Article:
header('Content-Disposition: attachment; filename="'.basename($fname).'"');
  readfile($fname);
  unlink($fname); ?>    
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This is actually more simple than you'd think: "Just" copy the HTML table (that is: The HTML code for the table) into the clipboard. Excel knows how to decode HTML tables; it'll even try to preserve the attributes.

The hard part is "copy the table into the clipboard" since there is no standard way to access the clipboard from JavaScript. See this blog post: Accessing the System Clipboard with JavaScript – A Holy Grail?

Now all you need is the table as HTML. I suggest jQuery and the html() method.

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simple google search turned up this:

If the data is actually an HTML page and has NOT been created by ASP, PHP, or some other scripting language, and you are using Internet Explorer 6, and you have Excel installed on your computer, simply right-click on the page and look through the menu. You should see "Export to Microsoft Excel." If all these conditions are true, click on the menu item and after a few prompts it will be imported to Excel.

if you can't do that, he gives an alternate "drag-and-drop" method:

http://www.mrkent.com/tools/converter/

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There are practical two ways to do this automaticly while only one solution can be used in all browsers. First of all you should use the open xml specification to build the excel sheet. There are free plugins from Microsoft available that make this format also available for older office versions. The open xml is standard since office 2007. The the two ways are obvious the serverside or the clientside.

The clientside implementation use a new standard of CSS that allow you to store data instead of just the URL to the data. This is a great approach coz you dont need any servercall, just the data and some javascript. The killing downside is that microsoft don't support all parts of it in the current IE (I don't know about IE9) releases. Microsoft restrict the data to be a image but we will need a document. In firefox it works quite fine. For me the IE was the killing point.

The other way is to user a serverside implementation. There should be a lot implementations of open XML for all languages. You just need to grap one. In most cases it will be the simplest way to modify a Viewmodel to result in a Document but for sure you can send all data from Clientside back to server and do the same.

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Can the down-voter please comment what's the reason for downvoting? –  sra Jan 4 '12 at 14:39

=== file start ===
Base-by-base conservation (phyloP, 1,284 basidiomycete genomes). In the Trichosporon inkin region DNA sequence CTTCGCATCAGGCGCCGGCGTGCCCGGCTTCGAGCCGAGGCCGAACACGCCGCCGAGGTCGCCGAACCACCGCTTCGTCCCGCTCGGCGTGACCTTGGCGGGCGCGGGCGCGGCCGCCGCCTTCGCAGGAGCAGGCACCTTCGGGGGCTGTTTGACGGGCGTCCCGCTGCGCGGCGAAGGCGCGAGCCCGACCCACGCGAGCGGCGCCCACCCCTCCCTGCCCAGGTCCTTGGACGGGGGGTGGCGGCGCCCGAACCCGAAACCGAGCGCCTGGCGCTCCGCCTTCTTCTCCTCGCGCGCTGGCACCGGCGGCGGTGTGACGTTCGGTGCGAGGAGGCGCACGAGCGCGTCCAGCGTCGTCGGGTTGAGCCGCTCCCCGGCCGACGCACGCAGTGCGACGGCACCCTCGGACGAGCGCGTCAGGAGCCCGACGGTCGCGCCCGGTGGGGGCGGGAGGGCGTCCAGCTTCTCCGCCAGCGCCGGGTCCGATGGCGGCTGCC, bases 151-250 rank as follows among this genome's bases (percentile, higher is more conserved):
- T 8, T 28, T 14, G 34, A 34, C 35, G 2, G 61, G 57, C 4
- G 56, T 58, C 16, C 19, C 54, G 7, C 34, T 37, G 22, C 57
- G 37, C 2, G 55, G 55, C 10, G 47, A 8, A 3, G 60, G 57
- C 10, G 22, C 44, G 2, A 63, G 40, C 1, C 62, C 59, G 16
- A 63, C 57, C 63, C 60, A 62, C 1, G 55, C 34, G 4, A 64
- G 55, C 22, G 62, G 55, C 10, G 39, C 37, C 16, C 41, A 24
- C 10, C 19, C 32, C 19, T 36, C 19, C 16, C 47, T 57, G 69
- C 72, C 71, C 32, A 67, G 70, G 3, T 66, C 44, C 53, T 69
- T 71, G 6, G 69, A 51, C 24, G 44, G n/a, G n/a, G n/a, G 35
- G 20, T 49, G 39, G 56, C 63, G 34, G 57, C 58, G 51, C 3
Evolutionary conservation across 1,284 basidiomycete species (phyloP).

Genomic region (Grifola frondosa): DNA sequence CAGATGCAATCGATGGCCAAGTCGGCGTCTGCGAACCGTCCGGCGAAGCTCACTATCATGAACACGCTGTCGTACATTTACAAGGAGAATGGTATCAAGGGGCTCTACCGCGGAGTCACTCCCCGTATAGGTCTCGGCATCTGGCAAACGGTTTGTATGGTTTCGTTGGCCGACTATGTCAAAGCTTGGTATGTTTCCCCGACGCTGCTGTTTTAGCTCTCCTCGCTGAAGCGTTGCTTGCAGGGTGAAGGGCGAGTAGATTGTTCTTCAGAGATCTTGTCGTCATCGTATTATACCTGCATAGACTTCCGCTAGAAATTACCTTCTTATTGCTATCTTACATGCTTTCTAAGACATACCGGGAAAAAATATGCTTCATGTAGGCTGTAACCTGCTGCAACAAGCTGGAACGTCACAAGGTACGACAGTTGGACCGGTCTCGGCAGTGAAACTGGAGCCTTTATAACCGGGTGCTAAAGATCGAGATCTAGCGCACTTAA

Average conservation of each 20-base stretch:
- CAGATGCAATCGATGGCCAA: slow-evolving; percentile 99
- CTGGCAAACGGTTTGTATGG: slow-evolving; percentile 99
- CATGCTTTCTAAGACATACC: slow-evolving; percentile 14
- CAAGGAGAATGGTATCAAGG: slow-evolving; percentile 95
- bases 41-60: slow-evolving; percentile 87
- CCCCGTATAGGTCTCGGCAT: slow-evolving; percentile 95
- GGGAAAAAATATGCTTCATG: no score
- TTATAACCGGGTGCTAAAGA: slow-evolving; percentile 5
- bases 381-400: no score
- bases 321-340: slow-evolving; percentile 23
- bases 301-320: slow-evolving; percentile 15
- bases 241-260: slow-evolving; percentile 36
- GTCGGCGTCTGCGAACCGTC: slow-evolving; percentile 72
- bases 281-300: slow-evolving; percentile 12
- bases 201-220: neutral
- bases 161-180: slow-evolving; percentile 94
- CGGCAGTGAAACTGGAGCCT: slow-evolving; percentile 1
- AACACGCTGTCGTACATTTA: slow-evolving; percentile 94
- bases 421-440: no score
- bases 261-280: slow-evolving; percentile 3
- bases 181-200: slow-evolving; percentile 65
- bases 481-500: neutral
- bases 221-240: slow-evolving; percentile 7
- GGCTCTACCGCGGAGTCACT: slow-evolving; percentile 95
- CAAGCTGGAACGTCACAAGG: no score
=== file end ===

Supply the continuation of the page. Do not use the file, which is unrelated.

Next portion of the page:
Since formatting, color and other styling is important, I'd recommend DocRaptor, an HTML to Excel web application built by my company. DocRaptor is a RESTful web app that uses HTTP POST requests to convert HTML to Excel.

Our web app is easy to integrate with your own web application, and we've provided full documentation for jQuery implementation.

Here's a link to our jQuery coding example:

DocRaptor jQuery example

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And now there is a better way.

OpenXML SDK for JavaScript.

https://openxmlsdkjs.codeplex.com/

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hmmm, downloaded and tried to run the examples in latest chrome, just got errors :( –  Josh Mc Mar 4 at 1:16
   function normalexport() {

       try {
           var i;
           var j;
           var mycell;
           var tableID = "tblInnerHTML";
           var drop = document.getElementById('<%= ddl_sections.ClientID %>');
           var objXL = new ActiveXObject("Excel.Application");
           var objWB = objXL.Workbooks.Add();
           var objWS = objWB.ActiveSheet;
           var str = filterNum(drop.options[drop.selectedIndex].text);
           objWB.worksheets("Sheet1").activate; //activate dirst worksheet
           var XlSheet = objWB.activeSheet; //activate sheet
           XlSheet.Name = str; //rename


           for (i = 0; i < document.getElementById("ctl00_ContentPlaceHolder1_1").rows.length - 1; i++) {
               for (j = 0; j < document.getElementById("ctl00_ContentPlaceHolder1_1").rows(i).cells.length; j++) {
                   mycell = document.getElementById("ctl00_ContentPlaceHolder1_1").rows(i).cells(j);

                   objWS.Cells(i + 1, j + 1).Value = mycell.innerText;

                   //                                                objWS.Cells(i + 1, j + 1).style.backgroundColor = mycell.style.backgroundColor;
               }
           }

           objWS.Range("A1", "L1").Font.Bold = true;
           //                objWS.Range("A1", "L1").Font.ColorIndex = 2;
           //                 objWS.Range("A1", "Z1").Interior.ColorIndex = 47;

           objWS.Range("A1", "Z1").EntireColumn.AutoFit();

           //objWS.Range("C1", "C1").ColumnWidth = 50;

           objXL.Visible = true;

       } catch (err) {
           alert("Error. Scripting for ActiveX might be disabled")
           return
       }
       idTmr = window.setInterval("Cleanup();", 1);

   }


   function filterNum(str) {

       return str.replace(/[ / ]/g, '');
   }